A Match Made at UNC Children's

Match Day is an important day in a medical career. Dr. Matthew Waters gives some perspective on this event.

A Match Made at UNC Children's click to enlarge Dr. Waters on his Match Day in March 2016.

This Friday, medical students across the country – including those at the UNC School of Medicine – will find out where they’ll spend the next four years during residency. Match Day is the first big step students take after completing medical school, and it kicks off the process of focusing their careers in medicine.

Nearly a year ago, Matthew Waters, MD, learned he matched at UNC for his residency in Combined Internal Medicine & Pediatrics, or Med-Peds for short, a program that combines pediatric and adult care. Waters is a graduate of the UNC School of Medicine and has been training with physicians and clinicians at UNC Children’s since June 2016. After his residency is complete, he will be board certified in both Internal Medicine and Pediatrics.

Dr. Waters reflects on his Match Day and shares a few highlights from his first year as a resident at UNC.

How has your first year of residency been so far?
Well, it all started about a year ago this week, and that’s hard to believe. It’s been a year like no other. For me, it’s been all about learning and self-discovery – the combination of honing your decision-making skills and the profound responsibility of taking care of patients has been really incredible. There have been some days when I didn’t know what to expect, but there’s so much support here at UNC to help you grow and provide the best care for patients.

What led you to choose Med-Peds?
I’ve always loved the thought of working with people from ages 1 minute to 100 years. I love working with children and adults – they both bring unique complexities to the table, and I like that challenge. One of the reasons I went into medicine is that I just love taking care of people in general, regardless of age. The Med-Peds residency really offers breadth and versatility in what you can learn, and it’s very interesting to see how care changes along the age spectrum.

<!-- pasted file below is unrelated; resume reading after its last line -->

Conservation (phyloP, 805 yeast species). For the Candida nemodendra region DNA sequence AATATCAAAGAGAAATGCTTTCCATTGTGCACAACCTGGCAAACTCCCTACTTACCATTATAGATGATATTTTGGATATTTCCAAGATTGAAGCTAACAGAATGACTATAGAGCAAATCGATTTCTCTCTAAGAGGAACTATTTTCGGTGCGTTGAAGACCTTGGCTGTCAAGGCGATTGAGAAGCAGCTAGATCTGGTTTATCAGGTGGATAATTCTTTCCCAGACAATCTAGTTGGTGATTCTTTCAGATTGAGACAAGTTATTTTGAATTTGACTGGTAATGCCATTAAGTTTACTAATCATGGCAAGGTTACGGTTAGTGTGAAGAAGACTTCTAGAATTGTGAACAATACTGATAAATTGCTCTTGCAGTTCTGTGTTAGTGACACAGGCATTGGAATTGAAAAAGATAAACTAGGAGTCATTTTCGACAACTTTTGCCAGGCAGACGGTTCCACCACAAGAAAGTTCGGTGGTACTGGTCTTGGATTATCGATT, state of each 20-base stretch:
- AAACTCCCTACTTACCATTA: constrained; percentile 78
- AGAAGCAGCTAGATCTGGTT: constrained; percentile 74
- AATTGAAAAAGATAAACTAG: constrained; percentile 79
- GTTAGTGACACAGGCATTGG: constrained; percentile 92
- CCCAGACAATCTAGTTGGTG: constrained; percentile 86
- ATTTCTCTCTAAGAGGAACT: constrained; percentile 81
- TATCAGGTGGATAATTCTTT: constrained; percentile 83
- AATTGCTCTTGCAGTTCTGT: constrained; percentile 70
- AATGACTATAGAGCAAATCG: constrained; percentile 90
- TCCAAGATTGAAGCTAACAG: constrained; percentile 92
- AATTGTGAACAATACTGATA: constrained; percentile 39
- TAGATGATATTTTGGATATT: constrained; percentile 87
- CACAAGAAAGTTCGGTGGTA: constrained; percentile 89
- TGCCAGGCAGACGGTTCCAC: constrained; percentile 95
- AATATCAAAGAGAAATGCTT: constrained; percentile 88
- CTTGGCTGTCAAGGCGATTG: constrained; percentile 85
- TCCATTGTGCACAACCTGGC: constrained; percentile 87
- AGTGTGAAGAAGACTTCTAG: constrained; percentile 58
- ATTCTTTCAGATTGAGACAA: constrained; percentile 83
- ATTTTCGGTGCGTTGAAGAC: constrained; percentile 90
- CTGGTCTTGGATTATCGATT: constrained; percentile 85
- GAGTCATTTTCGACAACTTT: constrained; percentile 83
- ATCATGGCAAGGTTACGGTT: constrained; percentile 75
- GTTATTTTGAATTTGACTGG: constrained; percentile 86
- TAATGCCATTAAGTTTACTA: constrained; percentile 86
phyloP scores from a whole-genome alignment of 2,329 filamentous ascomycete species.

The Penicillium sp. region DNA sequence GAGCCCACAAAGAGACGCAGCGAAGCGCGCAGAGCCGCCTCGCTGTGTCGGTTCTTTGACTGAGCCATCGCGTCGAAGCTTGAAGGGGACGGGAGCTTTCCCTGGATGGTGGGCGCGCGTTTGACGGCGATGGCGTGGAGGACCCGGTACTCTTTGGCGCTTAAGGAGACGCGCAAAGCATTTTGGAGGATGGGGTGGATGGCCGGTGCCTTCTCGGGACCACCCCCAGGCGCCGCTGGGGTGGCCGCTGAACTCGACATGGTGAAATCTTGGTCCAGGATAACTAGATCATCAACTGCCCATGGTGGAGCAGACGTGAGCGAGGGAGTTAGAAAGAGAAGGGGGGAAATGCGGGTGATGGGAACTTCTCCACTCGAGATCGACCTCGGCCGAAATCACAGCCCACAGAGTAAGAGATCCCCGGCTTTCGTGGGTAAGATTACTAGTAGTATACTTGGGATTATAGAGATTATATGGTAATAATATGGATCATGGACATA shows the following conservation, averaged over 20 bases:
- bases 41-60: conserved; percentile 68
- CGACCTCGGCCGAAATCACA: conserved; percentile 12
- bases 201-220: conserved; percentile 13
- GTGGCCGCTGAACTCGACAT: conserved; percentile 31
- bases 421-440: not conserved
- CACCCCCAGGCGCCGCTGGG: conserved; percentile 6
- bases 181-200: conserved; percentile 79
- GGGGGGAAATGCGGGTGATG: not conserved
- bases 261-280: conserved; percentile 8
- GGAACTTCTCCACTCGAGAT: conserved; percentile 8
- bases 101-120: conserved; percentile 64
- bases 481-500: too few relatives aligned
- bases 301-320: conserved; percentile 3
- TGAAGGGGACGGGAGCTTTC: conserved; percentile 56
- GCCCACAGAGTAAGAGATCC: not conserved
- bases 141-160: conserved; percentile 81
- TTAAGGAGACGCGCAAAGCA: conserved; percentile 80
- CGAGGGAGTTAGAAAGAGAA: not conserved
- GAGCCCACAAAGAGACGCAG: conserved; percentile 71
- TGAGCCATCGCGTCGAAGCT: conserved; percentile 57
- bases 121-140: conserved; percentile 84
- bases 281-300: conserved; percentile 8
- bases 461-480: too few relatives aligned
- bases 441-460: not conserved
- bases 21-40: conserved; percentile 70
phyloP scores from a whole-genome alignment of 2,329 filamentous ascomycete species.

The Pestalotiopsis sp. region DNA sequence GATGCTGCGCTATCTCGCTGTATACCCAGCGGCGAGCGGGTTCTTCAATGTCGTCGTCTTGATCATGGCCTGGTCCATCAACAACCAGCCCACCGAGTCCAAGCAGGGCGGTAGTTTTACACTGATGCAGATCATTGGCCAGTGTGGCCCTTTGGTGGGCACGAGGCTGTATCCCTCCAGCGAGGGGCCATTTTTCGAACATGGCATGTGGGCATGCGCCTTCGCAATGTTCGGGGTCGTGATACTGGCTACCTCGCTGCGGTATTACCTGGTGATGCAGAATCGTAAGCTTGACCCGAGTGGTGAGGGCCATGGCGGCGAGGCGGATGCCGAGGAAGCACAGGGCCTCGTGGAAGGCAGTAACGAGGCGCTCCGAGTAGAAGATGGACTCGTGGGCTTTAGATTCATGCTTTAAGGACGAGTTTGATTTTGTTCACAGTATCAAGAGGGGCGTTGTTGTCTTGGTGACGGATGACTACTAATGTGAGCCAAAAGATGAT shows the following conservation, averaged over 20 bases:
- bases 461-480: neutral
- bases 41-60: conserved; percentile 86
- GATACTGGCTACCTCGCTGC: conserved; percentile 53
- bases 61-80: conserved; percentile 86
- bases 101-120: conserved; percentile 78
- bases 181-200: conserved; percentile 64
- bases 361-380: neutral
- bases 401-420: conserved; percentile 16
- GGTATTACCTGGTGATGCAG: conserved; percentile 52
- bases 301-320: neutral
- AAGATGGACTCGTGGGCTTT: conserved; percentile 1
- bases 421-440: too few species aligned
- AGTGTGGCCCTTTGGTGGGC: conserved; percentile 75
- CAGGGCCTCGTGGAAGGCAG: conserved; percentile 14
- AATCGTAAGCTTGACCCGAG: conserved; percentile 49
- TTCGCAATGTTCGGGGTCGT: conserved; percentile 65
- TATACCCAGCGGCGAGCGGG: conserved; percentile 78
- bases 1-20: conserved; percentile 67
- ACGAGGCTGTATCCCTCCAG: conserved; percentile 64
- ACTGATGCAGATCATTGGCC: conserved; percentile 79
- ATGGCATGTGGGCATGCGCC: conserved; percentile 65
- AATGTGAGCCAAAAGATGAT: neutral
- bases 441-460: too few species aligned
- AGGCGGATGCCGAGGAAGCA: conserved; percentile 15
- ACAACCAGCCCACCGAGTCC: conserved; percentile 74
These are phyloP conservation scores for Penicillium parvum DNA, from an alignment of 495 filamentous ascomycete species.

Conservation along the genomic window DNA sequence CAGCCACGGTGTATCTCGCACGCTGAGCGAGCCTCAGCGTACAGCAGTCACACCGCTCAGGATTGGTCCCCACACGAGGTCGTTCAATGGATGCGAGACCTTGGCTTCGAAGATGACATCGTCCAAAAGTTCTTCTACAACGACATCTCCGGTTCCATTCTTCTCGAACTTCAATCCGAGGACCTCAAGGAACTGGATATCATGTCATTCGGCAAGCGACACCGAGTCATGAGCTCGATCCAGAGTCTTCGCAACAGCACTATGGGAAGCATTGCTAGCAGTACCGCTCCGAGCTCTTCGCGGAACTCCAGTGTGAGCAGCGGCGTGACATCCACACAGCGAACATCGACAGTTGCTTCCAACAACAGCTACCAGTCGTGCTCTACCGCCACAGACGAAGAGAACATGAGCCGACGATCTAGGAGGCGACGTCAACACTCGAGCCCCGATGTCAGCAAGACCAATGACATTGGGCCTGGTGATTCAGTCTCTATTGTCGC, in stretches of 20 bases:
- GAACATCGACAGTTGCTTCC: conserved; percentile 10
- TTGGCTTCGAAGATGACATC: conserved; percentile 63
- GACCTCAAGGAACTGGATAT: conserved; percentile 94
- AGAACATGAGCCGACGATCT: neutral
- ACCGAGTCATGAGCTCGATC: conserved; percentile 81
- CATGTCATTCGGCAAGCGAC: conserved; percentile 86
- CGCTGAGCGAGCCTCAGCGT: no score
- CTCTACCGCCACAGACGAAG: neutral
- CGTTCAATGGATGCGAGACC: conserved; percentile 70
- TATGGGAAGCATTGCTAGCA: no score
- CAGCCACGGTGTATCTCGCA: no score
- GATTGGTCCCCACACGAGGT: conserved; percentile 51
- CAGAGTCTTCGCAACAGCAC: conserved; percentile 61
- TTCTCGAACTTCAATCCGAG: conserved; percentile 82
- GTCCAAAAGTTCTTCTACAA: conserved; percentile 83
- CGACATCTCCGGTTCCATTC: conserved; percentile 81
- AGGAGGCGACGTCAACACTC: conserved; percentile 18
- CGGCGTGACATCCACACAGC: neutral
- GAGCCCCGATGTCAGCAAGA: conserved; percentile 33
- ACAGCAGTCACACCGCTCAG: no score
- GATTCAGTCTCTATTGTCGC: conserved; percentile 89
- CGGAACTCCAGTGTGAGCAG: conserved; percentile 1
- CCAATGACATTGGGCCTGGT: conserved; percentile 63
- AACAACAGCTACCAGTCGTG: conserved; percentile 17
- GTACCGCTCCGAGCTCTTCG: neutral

What has been your favorite rotation so far?
I really enjoyed the newborn nursery – partially because I personally enjoy working with our youngest patients, but it’s also such a unique opportunity to connect with the hopes and dreams of parents from that very first moment. I worked nights over Christmas at UNC Children’s on a few different floors and that experience was very memorable. Nobody wants to be in the hospital over Christmas, but it was wonderful to see the outpouring of support from families and the community, and to be there for families in a difficult time. That was pretty special.

What’s something that you think makes UNC Children’s unique?
One of the challenges of working in pediatrics is caring for not only the child, but also for the family. So much of our discussions in rounding and patient care is centered on family involvement and coming to decisions together. That’s something that is bred into our thinking from day one. This helps us not only make decisions that make the most sense for the family, but it also helps us build stronger relationships and trust. I’ve only been here since last summer, but I’ve already gotten the chance to see so many of our patients grow and thrive – being there for them and seeing how resilient they are continues to be a really special part of our work here. 

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